Art and cryptocurrency really share a certain bond: their value is just agreed upon – albeit subjectively. Long ago, society decided gold was worth something, mostly because it is pretty and kind of hard to get.
It’s only taken about a decade for us to agree that Bitcoin is, at least, worth something. We’ve had even less time to decide what constitutes blockchain art.
By the time you’ve finished reading this, though, you’ll at least have an understanding of where we’re at.
Bling to match your lambo
Jewellery making is surely an ancient art form, and one that, for better or worse, was the very first to establish itself in the Bitcoin community.
Those looking to make some powerful statements are definitely accommodated for in 2018. The BTC Jewellery, from Japan, is offering up a massive selection of cryptocurrency jewellery – some bold, some more subdued.
What better way to show your dedication to blockchain-ifying society than by rocking custom-made rings, pendants, earrings or cufflinks that pay homage to the internet of money. The pendants even come in a range of sizes to match your stack.
One ring, that reads DECENTRALIZED, is strictly for the ballers. Another ring simply says: SATOSHI.
It’s not only jewellery makers using Bitcoin as a muse. Thankfully, the rebellious nature of cryptocurrency pairs well with street art, too. Graffiti murals are popping up around the globe, giving a certain texture to the digital money revolution.
Hard Fork recently spoke with French artist Pascal ‘PBOY’ Boyart, who has been adding QR codes to his street murals that allow admirers to show appreciation directly by sending Bitcoin. By the time we spoke to PBOY, over $1,000 in donations had been received. This highlights just how effective blockchains can be at guerilla fundraising.
Miniatures are art, too!
Miniatures are also getting their time in the spotlight. We’ve all seen those dorky physical coins of the major cryptocurrencies – but they don’t really have the allure of a bobblehead of Vitalik Buterin riding a blue unicorn-thing.
Pushing the boundaries
Ready for something a bit more adventurous? Kevin Abosch is one conceptual artist pushing the boundaries of crypto-art. His work, if I must describe it, is equally confusing and intimidating.
Famous for selling a photograph of a potato for a million Euros (approx. $1.15 million), Abosch is now becoming one with the blockchain. IAMACoin is his latest project – a set of ten million tokens, each one of them acting as their own, standalone work of art.
To which I say, sure, why not, a token derived from a blockchain is a piece of art. If you get enough people interested in your work, each token becomes valuable and could even be traded for art more tangible.
But here’s the hook: the artist stamps a contract address with his own blood on a fancy piece of paper – 100 of these have been created.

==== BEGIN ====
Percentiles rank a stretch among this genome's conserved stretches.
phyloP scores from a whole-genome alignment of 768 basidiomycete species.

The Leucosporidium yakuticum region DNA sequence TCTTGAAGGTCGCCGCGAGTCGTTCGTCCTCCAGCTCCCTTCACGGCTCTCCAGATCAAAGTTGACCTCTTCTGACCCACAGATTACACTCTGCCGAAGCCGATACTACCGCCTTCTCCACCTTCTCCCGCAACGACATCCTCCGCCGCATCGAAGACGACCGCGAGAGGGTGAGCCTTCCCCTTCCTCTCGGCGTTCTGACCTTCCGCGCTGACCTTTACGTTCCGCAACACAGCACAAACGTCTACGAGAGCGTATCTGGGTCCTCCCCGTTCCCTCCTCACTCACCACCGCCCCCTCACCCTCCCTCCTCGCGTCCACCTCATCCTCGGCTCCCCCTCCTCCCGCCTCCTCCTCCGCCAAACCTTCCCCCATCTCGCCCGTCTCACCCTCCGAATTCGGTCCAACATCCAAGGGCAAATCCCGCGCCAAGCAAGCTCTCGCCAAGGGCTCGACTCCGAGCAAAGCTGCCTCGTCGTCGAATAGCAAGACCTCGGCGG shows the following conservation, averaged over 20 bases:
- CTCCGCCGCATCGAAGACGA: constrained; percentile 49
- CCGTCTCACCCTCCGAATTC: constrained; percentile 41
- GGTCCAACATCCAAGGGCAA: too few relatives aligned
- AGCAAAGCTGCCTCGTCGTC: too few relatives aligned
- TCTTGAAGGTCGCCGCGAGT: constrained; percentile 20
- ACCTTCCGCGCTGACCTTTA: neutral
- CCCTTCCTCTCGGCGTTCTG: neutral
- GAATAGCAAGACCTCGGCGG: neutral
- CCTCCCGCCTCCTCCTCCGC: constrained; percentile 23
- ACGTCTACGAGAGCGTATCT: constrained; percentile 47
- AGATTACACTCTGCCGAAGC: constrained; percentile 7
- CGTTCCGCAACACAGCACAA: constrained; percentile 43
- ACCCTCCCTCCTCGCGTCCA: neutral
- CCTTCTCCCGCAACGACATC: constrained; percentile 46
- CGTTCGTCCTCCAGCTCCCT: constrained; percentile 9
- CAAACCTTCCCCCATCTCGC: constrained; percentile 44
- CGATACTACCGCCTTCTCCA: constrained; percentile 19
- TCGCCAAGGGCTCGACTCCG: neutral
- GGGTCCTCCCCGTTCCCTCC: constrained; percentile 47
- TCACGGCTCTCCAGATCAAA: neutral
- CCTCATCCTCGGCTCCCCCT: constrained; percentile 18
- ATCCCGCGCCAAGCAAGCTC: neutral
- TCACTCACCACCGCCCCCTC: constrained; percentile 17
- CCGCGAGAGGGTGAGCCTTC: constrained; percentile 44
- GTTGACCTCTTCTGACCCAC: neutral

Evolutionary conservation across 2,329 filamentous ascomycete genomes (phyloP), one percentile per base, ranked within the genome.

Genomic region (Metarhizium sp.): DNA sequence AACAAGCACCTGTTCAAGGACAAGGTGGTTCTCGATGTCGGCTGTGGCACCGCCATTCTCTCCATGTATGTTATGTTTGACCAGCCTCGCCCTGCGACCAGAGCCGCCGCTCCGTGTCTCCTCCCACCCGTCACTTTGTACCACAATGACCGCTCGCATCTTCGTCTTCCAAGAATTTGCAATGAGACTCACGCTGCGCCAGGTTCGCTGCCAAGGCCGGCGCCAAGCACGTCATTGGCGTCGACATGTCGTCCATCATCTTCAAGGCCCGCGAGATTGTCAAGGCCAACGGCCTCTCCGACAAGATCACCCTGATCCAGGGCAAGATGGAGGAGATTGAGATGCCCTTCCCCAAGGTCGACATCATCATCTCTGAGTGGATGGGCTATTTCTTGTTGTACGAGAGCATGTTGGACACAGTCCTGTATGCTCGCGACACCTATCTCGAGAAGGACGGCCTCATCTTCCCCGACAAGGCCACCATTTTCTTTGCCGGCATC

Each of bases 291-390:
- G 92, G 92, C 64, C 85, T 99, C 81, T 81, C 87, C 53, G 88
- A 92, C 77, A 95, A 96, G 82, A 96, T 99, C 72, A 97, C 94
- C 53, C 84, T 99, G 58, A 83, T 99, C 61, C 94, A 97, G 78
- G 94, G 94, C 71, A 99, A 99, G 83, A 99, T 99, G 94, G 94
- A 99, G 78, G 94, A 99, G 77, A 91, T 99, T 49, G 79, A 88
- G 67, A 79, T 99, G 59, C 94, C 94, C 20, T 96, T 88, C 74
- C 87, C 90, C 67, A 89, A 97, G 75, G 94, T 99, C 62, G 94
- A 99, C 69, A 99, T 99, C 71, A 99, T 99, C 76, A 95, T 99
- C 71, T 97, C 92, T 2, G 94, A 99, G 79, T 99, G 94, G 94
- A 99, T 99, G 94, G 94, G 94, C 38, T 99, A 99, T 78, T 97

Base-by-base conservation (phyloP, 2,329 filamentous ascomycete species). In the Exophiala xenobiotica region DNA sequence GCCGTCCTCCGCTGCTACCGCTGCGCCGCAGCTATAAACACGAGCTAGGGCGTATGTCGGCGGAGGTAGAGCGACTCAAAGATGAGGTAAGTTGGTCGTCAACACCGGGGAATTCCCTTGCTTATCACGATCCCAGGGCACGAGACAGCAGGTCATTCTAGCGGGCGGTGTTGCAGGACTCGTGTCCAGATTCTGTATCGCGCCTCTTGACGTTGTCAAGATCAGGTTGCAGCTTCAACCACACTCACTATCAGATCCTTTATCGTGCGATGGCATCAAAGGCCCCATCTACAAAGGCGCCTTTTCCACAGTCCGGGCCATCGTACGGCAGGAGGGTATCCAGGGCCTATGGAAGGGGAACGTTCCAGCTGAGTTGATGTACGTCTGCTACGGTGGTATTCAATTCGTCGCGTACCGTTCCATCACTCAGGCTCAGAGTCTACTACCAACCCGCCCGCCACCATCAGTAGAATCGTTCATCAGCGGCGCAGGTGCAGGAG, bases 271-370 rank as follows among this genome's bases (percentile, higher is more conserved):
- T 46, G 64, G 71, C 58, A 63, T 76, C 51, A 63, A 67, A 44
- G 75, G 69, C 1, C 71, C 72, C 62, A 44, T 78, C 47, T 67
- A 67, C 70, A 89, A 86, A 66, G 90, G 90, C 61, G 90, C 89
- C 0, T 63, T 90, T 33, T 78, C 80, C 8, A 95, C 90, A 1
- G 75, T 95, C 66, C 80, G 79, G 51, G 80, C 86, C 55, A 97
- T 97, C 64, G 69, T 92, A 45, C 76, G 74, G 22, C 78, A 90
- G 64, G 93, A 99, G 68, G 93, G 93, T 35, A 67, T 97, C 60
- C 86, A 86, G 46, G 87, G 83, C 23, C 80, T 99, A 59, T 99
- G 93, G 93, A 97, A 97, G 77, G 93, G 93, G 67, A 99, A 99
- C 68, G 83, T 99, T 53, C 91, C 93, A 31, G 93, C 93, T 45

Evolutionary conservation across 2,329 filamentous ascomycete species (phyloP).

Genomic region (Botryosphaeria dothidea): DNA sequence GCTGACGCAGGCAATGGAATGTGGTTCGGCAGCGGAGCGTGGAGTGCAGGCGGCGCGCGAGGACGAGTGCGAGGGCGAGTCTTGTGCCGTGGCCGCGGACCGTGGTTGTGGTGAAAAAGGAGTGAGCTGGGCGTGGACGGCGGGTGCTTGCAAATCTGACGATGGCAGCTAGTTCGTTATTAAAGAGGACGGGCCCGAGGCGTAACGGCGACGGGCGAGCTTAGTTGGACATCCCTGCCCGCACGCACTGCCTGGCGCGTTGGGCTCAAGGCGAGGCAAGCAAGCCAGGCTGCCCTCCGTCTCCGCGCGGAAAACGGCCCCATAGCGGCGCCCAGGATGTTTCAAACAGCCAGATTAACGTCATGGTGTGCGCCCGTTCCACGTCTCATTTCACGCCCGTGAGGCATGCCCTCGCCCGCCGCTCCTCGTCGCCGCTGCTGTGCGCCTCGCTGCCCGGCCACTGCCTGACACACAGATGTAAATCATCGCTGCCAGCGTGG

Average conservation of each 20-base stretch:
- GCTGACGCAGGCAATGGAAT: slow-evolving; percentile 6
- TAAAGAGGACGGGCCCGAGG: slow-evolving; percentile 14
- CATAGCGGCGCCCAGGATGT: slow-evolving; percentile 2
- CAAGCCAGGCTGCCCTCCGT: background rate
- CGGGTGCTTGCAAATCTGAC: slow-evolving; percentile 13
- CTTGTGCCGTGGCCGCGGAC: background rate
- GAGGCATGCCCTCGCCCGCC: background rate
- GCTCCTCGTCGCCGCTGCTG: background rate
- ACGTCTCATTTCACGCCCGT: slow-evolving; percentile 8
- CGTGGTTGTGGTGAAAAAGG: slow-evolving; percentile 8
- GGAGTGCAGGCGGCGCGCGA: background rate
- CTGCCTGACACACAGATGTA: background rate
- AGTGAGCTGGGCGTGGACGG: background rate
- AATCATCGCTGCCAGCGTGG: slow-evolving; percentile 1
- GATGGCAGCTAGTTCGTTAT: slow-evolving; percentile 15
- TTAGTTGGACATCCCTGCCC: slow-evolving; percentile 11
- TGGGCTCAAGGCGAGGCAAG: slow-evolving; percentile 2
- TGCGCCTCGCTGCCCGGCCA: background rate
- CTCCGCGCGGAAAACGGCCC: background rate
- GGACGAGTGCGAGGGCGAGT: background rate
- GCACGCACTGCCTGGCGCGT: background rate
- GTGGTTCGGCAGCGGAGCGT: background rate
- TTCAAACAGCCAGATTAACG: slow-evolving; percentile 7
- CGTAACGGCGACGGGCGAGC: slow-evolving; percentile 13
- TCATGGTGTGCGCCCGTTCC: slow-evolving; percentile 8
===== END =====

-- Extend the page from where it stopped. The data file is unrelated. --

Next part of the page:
The completely real and unedited artist statement reads:
We come into the world like newly minted coins — perfect and priceless. Yet we are constantly being ascribed a value. The most unfortunate are deemed “worthless” by those who exploit human currency.
At times life may seem reduced to the transactional. I often have difficulty discerning where I end and the person before me begins, while photographing my various subjects. A sense of oneness staves off the call to market.
If I could only bleed for the blockchain, its ledger, for all to see, would reveal that I am a coin.
This project consists of an edition of 100 physical works whose meaningful existence is predicated by the existence of the virtual works. Through my blood, a blockchain contract-address and ten million divisible crypto-tokens, the very nature of value shall be redefined.
Another Abosch piece perfectly combines everything you don’t understand about computers with all that goes over your head when appreciating art.
— kevin abosch (@kevinabosch) July 29, 2018
(Edit: This piece has been updated to correctly describe Abosch’s IAMACoin project, which was not launched via ICO)
Something more familiar
If oil paintings are more your style, the “Ascension of Satoshi”, by Daniel Loveday might be better suited. It recently sold for over $2,500, but who knows – it might be back on the market one day. (Note: images courtesy of Bitcoin Art Gallery)
Also, if you squint and turn your head a bit, it totally looks like Elon Musk, right?
Art comes in all forms, just like cryptocurrencies. Some are surely worthless – others, might be valuable one day. In the end, all that really matters is that enough people think it’s worth something, right?
Published August 6, 2018 — 17:08 UTC